Two thoughts on the Paul Ryan pick:
- From a policy perspective, it’s difficult to overstate how awful Paul Ryan and his budget are. In short, he basically wants to gut the social safety net as we know it and give the money to rich people. Presumably so they can “create jobs,” since they’ve been doing that so well for the past decade. His reputation as someone who wants to reduce the deficit is total bullshit. Anyway, read Robert Reich’s takedown. Read Krugman’s damning analysis of the budget from April. Look at the charts that get into the weeds on taxes and spending. You’ll get the idea.
- Not sure how this will play politically. I sense that the cuts to social insurance programs, particularly Medicare, will not play well with the national electorate. For reference, a Democrat basically won a Congressional seat last year in an ordinarily non-competitive Republican district by linking the G.O.P. candidate with Ryan’s Medicare plan. It’s undoubtedly a risky pick made from a position of relative weakness (more on this from Sean Trende and Nate Silver), and it’s more likely to work out poorly than well.
But the odds of Romney winning the election, Ryan becoming vice president, and these abhorrent policies become law are far from out of the question, and that would be awful for the country. I think that progressives forget sometimes that in the last twelve years alone, Americans:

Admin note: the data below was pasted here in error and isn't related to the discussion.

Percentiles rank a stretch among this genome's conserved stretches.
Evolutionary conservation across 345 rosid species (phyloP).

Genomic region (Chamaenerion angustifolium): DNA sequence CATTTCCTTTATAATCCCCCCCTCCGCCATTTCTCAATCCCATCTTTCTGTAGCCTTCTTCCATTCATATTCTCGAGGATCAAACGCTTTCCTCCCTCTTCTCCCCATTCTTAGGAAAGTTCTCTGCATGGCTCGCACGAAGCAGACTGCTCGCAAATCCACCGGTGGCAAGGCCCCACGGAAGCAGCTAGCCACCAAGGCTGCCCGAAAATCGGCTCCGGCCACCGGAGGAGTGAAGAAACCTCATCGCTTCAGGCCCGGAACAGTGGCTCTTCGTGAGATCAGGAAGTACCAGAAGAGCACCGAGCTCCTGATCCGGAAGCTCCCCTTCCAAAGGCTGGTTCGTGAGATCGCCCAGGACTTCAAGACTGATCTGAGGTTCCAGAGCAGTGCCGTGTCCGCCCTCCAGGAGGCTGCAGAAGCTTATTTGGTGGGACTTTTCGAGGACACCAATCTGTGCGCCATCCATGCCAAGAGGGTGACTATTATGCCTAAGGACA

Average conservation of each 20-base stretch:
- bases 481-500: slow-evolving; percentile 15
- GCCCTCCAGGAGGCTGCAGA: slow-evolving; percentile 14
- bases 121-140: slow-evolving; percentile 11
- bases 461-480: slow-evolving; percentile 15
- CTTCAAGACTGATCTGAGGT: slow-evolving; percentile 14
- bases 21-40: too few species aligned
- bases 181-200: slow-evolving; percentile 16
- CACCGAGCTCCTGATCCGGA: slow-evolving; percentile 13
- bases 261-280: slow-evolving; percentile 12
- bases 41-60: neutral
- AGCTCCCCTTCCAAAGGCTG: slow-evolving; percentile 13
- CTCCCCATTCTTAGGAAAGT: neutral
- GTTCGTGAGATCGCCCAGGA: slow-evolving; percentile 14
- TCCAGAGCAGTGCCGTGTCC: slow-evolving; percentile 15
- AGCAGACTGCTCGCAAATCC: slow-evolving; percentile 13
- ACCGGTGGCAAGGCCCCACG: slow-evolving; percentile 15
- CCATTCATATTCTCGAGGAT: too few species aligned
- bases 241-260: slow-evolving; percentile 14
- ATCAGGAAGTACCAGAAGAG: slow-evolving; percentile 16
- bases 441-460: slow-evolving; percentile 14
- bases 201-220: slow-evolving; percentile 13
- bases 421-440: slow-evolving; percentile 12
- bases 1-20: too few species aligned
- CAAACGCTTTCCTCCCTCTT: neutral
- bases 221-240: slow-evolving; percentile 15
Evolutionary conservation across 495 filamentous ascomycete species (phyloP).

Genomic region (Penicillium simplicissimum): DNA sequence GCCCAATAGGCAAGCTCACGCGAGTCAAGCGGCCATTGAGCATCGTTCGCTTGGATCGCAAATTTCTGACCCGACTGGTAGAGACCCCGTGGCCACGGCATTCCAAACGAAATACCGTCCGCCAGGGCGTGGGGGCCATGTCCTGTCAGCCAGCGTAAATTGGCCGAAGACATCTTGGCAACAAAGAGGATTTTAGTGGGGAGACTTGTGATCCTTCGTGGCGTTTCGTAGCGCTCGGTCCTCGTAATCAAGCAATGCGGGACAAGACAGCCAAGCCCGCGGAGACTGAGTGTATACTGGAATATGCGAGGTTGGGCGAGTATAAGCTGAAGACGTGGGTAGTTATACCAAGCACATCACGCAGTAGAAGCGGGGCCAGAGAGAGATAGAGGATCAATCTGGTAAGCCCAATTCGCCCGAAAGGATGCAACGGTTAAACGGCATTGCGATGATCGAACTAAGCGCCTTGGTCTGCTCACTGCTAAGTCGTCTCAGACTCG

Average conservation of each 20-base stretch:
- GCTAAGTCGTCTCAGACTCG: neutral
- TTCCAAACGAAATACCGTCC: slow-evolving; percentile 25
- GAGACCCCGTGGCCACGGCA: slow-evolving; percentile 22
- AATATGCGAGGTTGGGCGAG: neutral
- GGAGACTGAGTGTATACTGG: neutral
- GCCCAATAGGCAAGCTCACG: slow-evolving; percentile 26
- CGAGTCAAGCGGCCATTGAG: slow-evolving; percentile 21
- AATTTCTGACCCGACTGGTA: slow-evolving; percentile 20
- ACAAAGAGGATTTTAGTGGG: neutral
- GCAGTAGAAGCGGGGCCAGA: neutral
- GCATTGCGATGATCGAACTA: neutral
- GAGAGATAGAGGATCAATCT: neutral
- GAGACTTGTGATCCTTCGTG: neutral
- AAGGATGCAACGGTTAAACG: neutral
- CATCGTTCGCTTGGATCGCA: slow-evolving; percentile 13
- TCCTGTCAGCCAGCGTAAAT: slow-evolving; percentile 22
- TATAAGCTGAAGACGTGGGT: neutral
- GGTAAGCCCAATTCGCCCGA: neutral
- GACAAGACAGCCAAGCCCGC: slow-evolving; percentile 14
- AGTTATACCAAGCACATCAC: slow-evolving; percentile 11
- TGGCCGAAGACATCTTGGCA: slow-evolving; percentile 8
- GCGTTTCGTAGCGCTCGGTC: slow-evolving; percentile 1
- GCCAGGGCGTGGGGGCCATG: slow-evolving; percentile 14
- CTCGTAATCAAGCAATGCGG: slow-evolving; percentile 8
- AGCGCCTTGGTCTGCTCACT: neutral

- elected George W. Bush President of the United States twice (Well there is a giant asterisk next to that 2000 election but that’s for another day.)
- did not overwhelmingly reject John McCain in 2008 with the knowledge that Bush and the Republicans misled the country into war, crashed the economy, committed a whole host of other sins, and oh by the way McCain thought Sarah Palin as vice president wasn’t such a bad idea
- returned control of the House of Representatives and six Senate seats to Republicans just two years later
We can argue about why those things happened, but the fact of the matter is that the right wing’s role in American politics is just a political reality. I said last week that I had a hard time seeing Obama losing and I still believe that. I even think the Ryan news make it more likely. But it would be a mistake to pretend that a Democratic victory is inevitable.